RealTime IT News

RIM Sues Good, Again

The patent infringement spat between Research in Motion and Good Technology intensified Thursday with yet another lawsuit related to the user interface of RIM's BlackBerry handheld devices.

The Ontario, Canada-based RIM, which is already embroiled in litigation with Good, is again alleging patent infringement and is seeking injunctive relief and unspecified monetary damages.

Good Technology, which goes head-to-head with RIM in the wireless software market, set the legal tussle off in May when it sued RIM arguing that the patent on single unified e-mail claimed by RIM was not valid.

In its latest response, RIM warned it would continue to keep track of Good's technology "to determine whether any other rights are violated," a hint that more suits may be coming.

While patent infringement suits are par for the course in the technology industry, RIM's decision to pile on the legal pressure is further proof that Good Technology is a bona-fide competitor in the burgeoning wireless space.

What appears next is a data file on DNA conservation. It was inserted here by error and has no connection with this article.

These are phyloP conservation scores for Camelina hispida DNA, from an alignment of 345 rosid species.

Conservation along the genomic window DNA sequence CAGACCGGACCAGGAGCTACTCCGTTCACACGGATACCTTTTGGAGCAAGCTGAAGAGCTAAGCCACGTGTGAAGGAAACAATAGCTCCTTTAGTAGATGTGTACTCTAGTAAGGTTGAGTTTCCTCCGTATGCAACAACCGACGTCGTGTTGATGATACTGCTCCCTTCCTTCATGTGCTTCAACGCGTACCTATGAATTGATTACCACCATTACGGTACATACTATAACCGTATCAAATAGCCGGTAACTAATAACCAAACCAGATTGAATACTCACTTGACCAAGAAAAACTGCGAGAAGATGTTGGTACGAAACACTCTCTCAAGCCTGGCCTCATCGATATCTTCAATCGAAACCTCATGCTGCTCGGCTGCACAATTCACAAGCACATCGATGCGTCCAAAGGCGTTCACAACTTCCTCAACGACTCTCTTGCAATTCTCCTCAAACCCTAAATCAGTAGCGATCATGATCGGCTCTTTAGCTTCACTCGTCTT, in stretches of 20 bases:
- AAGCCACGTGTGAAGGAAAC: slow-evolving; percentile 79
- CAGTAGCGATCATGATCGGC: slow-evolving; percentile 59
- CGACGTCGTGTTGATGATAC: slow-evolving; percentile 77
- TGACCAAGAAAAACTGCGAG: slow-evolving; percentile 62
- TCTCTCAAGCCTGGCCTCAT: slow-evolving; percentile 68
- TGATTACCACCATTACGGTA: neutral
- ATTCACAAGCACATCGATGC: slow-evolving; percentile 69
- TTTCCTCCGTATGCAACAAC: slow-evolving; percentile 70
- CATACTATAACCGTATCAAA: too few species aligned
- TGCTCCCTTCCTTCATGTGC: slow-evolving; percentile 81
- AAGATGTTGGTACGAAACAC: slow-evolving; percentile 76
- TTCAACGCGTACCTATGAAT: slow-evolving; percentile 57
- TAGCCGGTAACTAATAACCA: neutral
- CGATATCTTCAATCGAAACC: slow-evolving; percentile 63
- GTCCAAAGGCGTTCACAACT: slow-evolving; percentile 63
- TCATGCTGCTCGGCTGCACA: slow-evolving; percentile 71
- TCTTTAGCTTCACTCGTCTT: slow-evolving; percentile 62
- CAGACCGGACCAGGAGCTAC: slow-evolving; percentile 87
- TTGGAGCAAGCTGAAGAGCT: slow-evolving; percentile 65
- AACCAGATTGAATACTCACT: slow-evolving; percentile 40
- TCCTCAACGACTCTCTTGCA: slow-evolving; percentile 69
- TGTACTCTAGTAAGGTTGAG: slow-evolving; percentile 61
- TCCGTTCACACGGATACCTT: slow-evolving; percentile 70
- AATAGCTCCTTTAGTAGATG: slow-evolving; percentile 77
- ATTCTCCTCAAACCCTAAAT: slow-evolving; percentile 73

Good, based in Sunnyvale, Calif. and backed by Kleiner Perkins Caufield & Byers and Benchmark Capital, has targeted RIM's share of the wireless handheld market with a pocket-sized 'GoodLink' device that resembles RIM's BlackBerry.

Separately, Good Technology announced it would team up with Microsoft to tout its GoodLink wireless corporate e-mail and data system to Microsoft's partners and resellers at the Fusion 2002 conference in Los Angeles this week.

At the show, representatives from Microsoft and Cingular plan to present onstage demonstrations of the GoodLink.